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Ban all book summaries.
It's philistinism run amock.
Long-time readers will know there is one rule on this blog. No lengthy plot summaries. If you want to know what happens, read the book. There are two reasons for this. First, it ruins things for me to give you my hasty summary when you could instead read the author’s own work. Second, and more important, it’s philistinism run amuck. What sort of literary culture can we expect to have when our reviewers do little more than we can expect from Wikipedia? And not as well.
Usually, I don’t pick on people directly,—with a few well-earned exceptions. Well, here is one.pointed out a review of Zadie Smith’s new book that does almost nothing other than summarise the novel. I’m a Smith fan and v. much anticipating The Fraud. But the review gives so much away! I skimmed, to avoid learning too much, and found some criticism at the end. Alas.
The Fraud is a curious combination of gloriously light, deft writing and strenuous construction. There’s a risk of readerly bafflement as bright shards of narrative are shaken into unpredictable combinations across time and place. But the novel’s hybridity becomes part of its fascination.
Literary people sometimes complain that we don’t have the literary culture we once did. And little wonder. This sort of thing is everywhere, even in the smart journals. We are a long way from J.S. Mill’s 1833 essay on poetry or George Eliot’s review of the Natural History of German Life. I half expected a questing vole to come plashing through that paragraph.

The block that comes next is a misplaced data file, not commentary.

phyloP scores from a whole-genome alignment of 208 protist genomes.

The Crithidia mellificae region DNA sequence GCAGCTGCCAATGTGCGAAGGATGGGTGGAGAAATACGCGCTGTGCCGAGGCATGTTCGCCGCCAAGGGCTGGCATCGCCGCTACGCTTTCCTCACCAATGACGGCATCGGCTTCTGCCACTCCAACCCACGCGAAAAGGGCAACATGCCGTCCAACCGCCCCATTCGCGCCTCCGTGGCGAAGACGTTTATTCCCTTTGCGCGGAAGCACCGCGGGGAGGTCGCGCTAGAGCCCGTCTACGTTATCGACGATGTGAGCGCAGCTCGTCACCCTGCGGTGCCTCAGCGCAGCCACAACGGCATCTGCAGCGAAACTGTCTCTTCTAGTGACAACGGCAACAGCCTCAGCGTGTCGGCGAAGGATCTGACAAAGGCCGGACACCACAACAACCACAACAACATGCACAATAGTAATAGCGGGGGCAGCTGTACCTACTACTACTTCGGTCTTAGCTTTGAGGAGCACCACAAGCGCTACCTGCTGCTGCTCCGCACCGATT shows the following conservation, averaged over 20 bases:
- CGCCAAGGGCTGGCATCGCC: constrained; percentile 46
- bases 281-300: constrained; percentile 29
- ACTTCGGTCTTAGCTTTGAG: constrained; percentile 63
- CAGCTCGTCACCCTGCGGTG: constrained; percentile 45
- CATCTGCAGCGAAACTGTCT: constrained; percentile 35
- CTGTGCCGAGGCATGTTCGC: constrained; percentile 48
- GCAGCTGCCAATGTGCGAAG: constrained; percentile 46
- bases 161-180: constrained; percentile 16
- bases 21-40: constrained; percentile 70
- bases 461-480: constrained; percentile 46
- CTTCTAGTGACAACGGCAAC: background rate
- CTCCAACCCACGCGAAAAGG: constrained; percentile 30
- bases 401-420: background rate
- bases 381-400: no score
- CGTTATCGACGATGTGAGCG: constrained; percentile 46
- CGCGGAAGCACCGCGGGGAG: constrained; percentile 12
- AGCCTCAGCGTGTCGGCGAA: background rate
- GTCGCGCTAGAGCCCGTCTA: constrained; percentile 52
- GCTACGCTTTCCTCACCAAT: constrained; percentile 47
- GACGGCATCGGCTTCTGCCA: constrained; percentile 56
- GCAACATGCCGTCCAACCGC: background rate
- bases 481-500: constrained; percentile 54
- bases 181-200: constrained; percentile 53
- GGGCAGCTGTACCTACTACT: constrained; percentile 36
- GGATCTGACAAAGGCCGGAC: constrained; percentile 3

I lay no claim to be any better than the usual crowd, nor are the highbrows starting a mass movement. Many reviews are good. But if we don’t want to be philistines anymore, we need to stop reviewing books like this. Reviews used to be bad for other reasons, but as The Economist wrote recently, there are not as many hatchet jobs any more. (Parfit in the LRB recently was a notable exception.) It’s nice not to be nasty, but it means most reviews just tell you what the book says, not whether it’s any good, where it fits in the current culture, and so on.
I’m not asking for Bernard Shaw or Dorothy Parker, just a little analysis. No wonder fewer and fewer pages go to book reviews. What’s the point? Long live the blogs.